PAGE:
In my last blog post, I had indicated that I would use this month’s post to continue with my exploration into copyright and ownership in relation to digital heritage; however, I will continue that series in the new year. Instead, today I would like to introduce my fellowship project that I will be working on next semester the (very tentatively titled) Stratford-upon-Avon Affects Map.
This project will serve as a pilot for my larger digital dissertation project involving mapping affect, performance, and cultural heritage in Stratford-upon-Avon. At this phase, the focus of the project will be on data regarding emotions, feelings, and affects as described in guidebooks for the town. As Julia Thomas states in her monograph Shakespeare’s Shrine, “the guidebook constructs a community of ‘pilgrims,’ of visitors linked across time and circumstances in their tours of the same buildings, witnessing of the same scenes, and experiencing of the same emotions” (125). This deep map will not only provide information on theatres and cultural heritage sites as affective spaces, but how the different places that act as sites of performance in a town such as Stratford-upon-Avon can operate as a collective space of memory.
By the end of the fellowship, this project will consist of a website containing an interactive, multimedia map. The map will primarily focus on properties and monuments related to Shakespeare, and each point will include information regarding the expected affect to be produced based on how it is described in guidebooks for the city. There will be an “About” page that provides contextual information about Stratford-upon-Avon, spatial practice, and affect theory and a description of how it connects to my dissertation project. Additionally, there will be a page titled “Future of the Project” outlining next steps. This website will be accessible to the general public. Users will be able to click specific points on the map that are tied to important buildings, monuments, and other cultural heritage sites in Stratford-upon-Avon. This will pull up information regarding how visitors are instructed to interact with and react to the sites based on guidebooks.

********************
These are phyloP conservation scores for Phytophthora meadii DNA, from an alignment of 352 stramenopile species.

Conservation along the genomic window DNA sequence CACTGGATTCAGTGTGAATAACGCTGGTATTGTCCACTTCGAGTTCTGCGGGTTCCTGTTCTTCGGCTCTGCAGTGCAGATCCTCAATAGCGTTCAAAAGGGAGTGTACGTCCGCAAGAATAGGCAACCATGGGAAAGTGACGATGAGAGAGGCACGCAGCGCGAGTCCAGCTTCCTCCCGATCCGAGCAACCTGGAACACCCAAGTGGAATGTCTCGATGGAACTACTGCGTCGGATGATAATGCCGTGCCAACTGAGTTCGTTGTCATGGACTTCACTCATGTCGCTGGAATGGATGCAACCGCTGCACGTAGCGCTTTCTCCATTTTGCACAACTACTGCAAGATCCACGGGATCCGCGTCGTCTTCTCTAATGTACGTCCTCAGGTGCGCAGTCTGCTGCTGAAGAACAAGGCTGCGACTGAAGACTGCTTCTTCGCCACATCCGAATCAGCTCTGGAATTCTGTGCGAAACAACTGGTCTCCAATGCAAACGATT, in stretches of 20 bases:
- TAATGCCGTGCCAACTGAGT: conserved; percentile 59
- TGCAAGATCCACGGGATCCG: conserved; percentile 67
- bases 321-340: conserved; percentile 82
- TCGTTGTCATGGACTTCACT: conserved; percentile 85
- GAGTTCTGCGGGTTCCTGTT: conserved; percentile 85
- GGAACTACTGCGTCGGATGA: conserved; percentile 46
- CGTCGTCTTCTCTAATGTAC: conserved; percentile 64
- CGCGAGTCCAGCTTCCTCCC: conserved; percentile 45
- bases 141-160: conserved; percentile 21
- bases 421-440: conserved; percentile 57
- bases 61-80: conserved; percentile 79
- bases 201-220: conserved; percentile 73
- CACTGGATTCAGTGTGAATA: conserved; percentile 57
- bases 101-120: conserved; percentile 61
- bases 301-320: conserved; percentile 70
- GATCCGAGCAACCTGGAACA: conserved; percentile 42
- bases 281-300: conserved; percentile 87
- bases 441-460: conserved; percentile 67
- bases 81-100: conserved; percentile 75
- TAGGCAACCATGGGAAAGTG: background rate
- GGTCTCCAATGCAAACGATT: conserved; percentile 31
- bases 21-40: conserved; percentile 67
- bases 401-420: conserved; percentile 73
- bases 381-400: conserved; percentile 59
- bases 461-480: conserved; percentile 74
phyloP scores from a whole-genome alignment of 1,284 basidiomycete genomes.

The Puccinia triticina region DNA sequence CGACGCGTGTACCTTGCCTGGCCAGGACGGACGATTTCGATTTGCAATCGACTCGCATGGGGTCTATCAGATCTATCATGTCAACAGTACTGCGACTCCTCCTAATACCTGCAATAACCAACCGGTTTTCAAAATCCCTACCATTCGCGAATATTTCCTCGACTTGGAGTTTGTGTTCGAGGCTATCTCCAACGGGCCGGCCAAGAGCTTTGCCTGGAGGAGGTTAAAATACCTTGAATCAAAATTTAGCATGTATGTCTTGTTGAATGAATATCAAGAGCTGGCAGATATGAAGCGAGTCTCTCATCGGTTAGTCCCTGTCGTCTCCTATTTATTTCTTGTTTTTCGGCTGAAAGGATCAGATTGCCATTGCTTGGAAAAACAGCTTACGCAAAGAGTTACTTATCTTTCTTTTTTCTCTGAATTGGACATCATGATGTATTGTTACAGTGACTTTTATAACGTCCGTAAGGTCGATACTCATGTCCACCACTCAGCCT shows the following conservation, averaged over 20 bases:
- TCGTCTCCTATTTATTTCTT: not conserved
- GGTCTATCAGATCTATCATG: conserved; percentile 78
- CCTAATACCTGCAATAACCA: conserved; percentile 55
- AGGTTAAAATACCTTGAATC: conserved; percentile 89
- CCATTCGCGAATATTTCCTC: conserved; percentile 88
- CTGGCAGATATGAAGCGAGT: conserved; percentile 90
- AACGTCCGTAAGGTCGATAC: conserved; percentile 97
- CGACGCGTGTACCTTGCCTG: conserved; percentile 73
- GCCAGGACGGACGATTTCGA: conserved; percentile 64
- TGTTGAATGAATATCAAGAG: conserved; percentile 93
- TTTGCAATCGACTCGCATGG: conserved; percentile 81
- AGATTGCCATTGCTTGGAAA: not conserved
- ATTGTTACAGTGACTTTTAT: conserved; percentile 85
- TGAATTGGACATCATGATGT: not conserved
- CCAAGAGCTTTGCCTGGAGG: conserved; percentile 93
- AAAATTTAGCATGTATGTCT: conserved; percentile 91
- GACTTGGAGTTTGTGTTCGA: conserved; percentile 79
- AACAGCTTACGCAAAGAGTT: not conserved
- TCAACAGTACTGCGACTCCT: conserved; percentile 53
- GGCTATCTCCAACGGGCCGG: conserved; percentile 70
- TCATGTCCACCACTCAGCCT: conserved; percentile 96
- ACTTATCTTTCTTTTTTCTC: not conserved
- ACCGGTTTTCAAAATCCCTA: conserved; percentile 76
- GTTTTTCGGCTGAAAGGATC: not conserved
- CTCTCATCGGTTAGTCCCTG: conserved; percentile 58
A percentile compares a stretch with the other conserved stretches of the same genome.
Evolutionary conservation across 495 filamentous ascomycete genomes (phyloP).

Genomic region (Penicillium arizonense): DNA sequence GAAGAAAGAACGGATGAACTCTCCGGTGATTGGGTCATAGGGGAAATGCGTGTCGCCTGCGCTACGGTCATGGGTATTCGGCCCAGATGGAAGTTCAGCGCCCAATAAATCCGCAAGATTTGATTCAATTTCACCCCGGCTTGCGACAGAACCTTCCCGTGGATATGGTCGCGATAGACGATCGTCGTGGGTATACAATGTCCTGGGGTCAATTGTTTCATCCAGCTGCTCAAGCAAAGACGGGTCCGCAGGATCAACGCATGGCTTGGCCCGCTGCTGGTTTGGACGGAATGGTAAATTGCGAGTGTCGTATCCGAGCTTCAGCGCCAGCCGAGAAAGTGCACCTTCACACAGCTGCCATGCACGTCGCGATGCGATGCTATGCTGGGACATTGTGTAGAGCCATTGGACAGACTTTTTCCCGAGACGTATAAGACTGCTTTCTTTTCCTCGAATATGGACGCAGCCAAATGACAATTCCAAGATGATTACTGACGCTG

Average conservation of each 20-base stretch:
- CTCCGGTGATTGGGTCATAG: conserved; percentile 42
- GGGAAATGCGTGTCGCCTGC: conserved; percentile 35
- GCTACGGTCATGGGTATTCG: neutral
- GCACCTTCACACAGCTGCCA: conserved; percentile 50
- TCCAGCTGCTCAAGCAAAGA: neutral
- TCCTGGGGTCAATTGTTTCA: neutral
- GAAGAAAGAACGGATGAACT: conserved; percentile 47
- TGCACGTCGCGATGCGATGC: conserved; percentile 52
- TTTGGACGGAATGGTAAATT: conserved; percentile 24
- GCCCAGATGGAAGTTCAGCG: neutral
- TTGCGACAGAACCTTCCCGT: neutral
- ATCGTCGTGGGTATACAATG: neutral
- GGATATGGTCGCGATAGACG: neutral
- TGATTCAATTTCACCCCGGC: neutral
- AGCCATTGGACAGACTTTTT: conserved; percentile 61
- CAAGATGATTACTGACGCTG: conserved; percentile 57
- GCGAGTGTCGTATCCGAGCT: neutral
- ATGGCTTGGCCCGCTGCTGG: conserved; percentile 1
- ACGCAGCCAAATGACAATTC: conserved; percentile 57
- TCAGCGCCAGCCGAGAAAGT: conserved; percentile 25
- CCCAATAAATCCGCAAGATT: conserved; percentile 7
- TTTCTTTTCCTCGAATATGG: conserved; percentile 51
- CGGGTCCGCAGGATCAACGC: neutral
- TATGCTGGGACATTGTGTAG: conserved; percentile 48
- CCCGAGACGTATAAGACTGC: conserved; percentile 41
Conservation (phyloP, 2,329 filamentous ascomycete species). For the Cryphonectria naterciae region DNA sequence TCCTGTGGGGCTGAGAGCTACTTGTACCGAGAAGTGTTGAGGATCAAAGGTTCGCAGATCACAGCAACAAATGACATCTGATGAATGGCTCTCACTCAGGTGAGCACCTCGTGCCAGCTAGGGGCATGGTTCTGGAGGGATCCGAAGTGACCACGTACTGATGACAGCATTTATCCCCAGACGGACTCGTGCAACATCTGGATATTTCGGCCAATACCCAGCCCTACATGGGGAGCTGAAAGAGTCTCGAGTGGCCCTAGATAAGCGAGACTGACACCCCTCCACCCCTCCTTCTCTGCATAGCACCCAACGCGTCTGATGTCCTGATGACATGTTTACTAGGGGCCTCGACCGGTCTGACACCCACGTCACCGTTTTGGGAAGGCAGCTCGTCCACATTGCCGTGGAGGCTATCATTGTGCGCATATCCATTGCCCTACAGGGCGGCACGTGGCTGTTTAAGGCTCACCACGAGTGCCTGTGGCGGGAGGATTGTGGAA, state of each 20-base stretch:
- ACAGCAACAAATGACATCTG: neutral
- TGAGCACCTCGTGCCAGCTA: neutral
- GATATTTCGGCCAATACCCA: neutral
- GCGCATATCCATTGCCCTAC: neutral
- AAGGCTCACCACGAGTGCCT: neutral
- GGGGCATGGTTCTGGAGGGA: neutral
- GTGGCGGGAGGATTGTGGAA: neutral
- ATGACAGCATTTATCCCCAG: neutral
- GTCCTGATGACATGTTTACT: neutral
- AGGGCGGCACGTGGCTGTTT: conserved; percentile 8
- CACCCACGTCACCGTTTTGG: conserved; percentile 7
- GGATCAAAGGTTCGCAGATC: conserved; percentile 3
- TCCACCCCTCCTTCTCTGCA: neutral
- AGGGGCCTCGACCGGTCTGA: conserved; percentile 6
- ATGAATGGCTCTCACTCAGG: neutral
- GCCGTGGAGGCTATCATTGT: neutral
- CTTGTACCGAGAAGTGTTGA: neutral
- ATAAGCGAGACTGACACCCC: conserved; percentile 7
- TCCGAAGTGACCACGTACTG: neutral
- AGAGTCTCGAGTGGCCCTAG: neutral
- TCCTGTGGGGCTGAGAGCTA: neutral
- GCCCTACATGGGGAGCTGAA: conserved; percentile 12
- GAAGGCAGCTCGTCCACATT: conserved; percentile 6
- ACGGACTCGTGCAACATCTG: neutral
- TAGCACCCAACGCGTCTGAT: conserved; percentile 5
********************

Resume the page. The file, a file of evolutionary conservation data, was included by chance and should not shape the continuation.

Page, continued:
While the primary audience of my project will most likely be other Shakespeare scholars, I am hopeful that this project will speak to a wider global audience. Many people have feelings–whether good or bad–about Shakespeare, and I aim for this project to begin to dissect how Stratford-upon-Avon has been a kind of pilgrimage site used to reinforce bardolatry since the Victorian period. At this stage of the project, it seems unrealistic to expect any sort of audience contribution, but eventually I am interested in coding Stratford-upon-Avon’s various monuments through visitors’ affective responses to these sites.
I’m tentatively planning to build the project in Leaflet, since that is what we used for the last rapid development project of the semester. However, I’m sure the technical side of things will continue to evolve as I attempt to put my idea into practice. I’m looking forward to updating the CHI community on how the project develops over the coming months.
Thomas, Julia. Shakespeare’s Shrine: The Bard’s Birthplace and the Invention of Stratford-upon-Avon. Penn, University of Pennsylvania Press, 2012.
This post was originally published at https://chi.anthropology.msu.edu/news-updates/